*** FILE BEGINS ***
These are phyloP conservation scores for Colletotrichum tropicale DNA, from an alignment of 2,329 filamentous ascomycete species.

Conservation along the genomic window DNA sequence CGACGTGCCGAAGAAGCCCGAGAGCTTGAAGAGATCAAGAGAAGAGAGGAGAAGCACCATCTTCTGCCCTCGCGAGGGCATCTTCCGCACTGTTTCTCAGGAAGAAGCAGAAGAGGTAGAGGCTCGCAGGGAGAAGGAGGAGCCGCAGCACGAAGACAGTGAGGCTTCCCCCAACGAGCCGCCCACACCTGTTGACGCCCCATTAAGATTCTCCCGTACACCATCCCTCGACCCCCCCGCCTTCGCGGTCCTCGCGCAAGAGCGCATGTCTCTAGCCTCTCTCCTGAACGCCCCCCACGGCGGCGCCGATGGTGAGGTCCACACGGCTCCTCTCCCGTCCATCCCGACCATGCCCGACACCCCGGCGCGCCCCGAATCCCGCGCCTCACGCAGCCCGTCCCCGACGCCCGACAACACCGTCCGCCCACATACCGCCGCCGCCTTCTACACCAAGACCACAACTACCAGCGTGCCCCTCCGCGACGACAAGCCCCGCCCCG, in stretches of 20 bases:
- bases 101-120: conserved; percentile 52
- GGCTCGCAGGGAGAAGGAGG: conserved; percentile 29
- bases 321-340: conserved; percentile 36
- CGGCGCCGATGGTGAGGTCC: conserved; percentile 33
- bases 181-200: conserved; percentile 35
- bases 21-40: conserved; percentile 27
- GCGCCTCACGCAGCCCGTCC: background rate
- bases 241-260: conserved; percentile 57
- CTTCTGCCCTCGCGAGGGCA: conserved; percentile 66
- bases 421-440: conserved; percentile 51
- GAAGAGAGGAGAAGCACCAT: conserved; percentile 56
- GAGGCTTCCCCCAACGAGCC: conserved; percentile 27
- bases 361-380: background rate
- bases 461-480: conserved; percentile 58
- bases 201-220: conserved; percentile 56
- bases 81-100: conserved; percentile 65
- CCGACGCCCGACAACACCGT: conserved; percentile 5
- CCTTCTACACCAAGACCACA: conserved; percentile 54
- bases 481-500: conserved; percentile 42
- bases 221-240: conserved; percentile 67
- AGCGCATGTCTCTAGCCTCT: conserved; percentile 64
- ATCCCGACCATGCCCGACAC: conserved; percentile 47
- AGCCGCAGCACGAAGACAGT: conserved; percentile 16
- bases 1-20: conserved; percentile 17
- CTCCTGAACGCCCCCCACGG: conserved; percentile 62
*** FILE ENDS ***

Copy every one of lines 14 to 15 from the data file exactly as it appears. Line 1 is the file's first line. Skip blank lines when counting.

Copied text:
- GAGGCTTCCCCCAACGAGCC: conserved; percentile 27
- bases 361-380: background rate